GlobalData raise alarm on EV revolution supply chain

Potential raw material shortages loom large, threatening to disrupt the demand-supply balance of the electric vehicle (EV) revolution.

The success of this green transition necessitates addressing these supply chain concerns to ensure a seamless and sustainable future for EVs and the broader low-carbon agenda, says GlobalData, a leading data and analytics company

GlobalData’s latest thematic report, “Batteries – Thematic Intelligence,” identifies the six sections of the batteries value chain. Of these, the raw materials, which are imperative to the development of batteries for EVs, will be a crucial factor as governments worldwide get serious about decarbonizing their economies.

Thomas Pothalingam, Thematic Intelligence Analyst at GlobalData, comments: “The lack of low-cost, easy-to-purify raw materials to feed the world’s existing and planned battery gigafactories is the biggest threat to supply security. Demand for cheap, safe, high-performance, long-lasting, and low-carbon-footprint batteries will soar in the next 10 years—most notably from the automotive industry.

“Both the battery and EV industries will have to work closely with the public sector, capital markets, and other stakeholders to scale cheaper, longer-life, cleaner, and more recyclable batteries, battery components, and battery materials. New factories will be required.”

GlobalData forecasts the Li-ion battery industry revenues to increase at a compound annual growth rate of 12.5 percent from $88.6 billion in 2022 to $408.3 billion in 2035. Revenues from sales of Li-ion batteries for mobility end uses will drive much of the expansion, alongside considerable YoY growth in consumer electronics and energy storage.

As EVs increasingly shape the battery industry, automakers crucially consider consumer usage patterns when selecting battery chemistries. Addressing concerns about EV range remains pivotal, representing a significant barrier to widespread adoption and emphasizing the importance of aligning technology investments with consumer needs.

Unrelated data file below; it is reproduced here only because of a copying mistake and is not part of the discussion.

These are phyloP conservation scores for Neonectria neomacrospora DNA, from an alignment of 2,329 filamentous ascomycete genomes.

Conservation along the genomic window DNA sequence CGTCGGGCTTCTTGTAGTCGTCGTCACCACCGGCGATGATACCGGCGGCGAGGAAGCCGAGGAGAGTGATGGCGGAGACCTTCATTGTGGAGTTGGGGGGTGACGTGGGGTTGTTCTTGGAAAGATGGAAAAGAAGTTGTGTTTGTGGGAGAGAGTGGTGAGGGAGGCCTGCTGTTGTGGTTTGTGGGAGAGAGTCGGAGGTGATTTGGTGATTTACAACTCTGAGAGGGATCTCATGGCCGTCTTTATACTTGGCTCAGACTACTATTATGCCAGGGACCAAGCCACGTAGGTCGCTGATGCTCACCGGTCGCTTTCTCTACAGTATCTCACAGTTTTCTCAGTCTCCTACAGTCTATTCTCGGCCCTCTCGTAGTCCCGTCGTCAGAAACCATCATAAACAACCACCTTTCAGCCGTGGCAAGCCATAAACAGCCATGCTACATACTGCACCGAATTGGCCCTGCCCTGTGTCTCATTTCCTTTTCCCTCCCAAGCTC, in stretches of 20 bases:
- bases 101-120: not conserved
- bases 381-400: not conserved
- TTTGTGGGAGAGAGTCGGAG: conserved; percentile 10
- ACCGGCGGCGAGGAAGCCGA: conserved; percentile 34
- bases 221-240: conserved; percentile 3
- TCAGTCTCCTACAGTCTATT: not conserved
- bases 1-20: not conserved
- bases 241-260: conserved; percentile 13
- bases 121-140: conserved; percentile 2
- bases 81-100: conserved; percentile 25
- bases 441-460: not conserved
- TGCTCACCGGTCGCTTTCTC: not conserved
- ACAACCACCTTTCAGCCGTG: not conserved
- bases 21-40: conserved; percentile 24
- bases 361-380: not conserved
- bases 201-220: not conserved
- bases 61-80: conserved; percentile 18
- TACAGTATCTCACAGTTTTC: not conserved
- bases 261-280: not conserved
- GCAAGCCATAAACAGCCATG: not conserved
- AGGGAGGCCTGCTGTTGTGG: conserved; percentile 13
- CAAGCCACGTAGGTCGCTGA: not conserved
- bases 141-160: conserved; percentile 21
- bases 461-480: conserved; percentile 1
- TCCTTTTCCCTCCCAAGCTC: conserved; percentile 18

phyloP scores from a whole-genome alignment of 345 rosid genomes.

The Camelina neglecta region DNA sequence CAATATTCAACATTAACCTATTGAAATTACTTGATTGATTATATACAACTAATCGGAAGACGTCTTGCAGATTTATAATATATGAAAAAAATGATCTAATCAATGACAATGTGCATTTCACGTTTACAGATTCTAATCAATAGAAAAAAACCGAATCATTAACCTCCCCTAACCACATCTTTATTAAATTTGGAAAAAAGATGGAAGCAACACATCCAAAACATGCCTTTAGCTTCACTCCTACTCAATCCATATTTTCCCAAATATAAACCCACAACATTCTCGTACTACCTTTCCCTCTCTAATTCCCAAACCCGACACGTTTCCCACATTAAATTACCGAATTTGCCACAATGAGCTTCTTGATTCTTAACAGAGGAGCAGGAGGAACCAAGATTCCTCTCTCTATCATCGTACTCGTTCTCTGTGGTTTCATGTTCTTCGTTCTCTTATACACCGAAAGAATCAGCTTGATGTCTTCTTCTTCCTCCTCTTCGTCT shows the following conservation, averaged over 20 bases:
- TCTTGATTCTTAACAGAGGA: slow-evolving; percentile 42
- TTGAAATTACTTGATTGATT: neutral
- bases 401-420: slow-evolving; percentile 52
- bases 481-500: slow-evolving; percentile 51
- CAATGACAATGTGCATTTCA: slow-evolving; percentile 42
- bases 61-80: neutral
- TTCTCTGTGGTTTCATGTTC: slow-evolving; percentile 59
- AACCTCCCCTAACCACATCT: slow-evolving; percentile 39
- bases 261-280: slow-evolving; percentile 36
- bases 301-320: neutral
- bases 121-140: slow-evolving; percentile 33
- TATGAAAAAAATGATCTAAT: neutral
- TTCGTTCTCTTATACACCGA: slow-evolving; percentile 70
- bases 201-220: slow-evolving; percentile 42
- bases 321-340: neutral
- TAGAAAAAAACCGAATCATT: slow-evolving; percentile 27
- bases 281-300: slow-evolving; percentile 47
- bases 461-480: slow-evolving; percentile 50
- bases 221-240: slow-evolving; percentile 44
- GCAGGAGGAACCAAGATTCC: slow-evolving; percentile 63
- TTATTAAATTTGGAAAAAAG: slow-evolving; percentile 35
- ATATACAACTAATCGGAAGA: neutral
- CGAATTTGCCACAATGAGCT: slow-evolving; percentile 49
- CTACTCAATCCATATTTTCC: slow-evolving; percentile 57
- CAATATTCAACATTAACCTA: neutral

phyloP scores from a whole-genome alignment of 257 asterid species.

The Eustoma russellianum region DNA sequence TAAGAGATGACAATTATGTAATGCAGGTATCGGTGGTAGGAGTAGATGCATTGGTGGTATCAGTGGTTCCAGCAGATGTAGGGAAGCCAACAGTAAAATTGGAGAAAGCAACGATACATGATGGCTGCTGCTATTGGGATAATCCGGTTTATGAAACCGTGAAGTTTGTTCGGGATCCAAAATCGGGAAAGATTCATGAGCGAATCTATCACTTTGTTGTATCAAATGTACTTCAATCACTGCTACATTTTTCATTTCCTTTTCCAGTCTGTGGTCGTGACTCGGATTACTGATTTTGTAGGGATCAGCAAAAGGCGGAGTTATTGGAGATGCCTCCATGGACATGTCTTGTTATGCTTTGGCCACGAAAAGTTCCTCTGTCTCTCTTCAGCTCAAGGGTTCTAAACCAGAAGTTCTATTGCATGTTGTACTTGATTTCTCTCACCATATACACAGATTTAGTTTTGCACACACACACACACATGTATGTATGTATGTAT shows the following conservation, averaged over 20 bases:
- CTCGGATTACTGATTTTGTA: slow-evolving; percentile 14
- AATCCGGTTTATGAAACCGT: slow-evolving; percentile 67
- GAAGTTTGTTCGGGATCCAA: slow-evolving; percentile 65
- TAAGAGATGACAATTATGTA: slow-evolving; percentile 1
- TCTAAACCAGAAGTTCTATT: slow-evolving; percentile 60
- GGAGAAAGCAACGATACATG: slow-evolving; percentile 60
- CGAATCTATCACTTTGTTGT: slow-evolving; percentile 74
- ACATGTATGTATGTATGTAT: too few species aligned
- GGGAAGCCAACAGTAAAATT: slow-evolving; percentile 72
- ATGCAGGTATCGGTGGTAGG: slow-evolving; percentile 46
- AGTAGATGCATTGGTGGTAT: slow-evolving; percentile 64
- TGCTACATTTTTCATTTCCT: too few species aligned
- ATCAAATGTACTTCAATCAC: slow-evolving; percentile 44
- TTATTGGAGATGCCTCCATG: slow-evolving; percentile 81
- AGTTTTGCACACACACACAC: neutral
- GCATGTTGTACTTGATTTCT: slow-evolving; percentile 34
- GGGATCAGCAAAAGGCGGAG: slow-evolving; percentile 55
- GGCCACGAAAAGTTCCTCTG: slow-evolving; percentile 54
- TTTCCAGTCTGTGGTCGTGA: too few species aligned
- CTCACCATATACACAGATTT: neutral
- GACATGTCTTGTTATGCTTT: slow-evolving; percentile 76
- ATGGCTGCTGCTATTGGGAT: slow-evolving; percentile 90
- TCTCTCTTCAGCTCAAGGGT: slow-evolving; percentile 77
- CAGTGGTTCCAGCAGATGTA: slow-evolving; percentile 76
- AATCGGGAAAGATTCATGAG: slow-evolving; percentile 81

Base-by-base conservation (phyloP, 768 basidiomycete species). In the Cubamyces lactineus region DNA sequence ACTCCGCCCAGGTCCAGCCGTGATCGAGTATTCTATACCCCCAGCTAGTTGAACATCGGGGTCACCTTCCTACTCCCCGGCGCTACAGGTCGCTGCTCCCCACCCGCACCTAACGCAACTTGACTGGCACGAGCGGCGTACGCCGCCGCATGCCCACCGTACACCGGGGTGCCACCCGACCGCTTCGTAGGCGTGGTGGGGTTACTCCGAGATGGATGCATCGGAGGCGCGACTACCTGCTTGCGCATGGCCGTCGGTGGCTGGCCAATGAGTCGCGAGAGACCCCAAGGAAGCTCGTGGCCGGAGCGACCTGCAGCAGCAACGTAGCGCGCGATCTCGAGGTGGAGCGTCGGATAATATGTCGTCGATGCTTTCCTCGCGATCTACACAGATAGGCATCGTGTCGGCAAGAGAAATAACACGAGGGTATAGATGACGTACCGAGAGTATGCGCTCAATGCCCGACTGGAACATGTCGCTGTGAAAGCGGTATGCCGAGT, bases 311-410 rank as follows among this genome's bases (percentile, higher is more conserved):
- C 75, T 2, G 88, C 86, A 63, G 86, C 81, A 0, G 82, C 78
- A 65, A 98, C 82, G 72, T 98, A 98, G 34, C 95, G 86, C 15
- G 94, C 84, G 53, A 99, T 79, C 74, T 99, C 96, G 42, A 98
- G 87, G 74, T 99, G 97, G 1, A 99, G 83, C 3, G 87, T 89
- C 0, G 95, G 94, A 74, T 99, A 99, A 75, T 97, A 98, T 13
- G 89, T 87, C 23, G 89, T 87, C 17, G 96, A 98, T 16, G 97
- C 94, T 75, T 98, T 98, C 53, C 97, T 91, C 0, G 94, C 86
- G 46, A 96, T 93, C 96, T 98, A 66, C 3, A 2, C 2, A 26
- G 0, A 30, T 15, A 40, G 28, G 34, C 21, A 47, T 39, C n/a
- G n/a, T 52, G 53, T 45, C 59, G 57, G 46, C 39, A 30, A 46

Pothalingam continues: “The global transition to EVs will need an accompanying battery gigafactory expansion, which must be located near vehicle assembly plants. The rush to establish the necessary battery gigafactories to support the EV revolution brings value sources of FDI. The existing factory capacity cannot meet future demand, so massive capital expenditure must be invested into new gigafactories.”

GlobalData predicts CATL, BYD, LG Energy Solution, Panasonic, Samsung SDI, and SK Innovation to dominate the market in the mid-term.

They control nearly 90 percent of global production and are forming close ties with the top dozen or so auto companies that are becoming progressively more vertically integrated structurally.

The industry’s consolidation also limits the potential of startups to technological innovation rather than gradually increasing battery production until they can compete with the six largest battery makers.

Pothalingam concludes: “Arguably, the single most important industry trend will be creating a massively scaled-up battery and battery materials recycling industry yielding a markedly circular battery industry by 2030. It will radically reduce the dependence on mined materials and the ecologically dirty mining industry. The US, Europe, and China are all embarked on developing their own local recycling industries, with Norway in the vanguard.

“Employing recycled materials reduces the dependency on issues such as mining output, ore grade, regional export quotas, geographic and political monopolies, and other unpredictable factors that make the market volatile. Recycled minerals also help reduce the environmental impact of mining and product development, an important factor to consider regarding emissions disclosure rules and access to green finance.”

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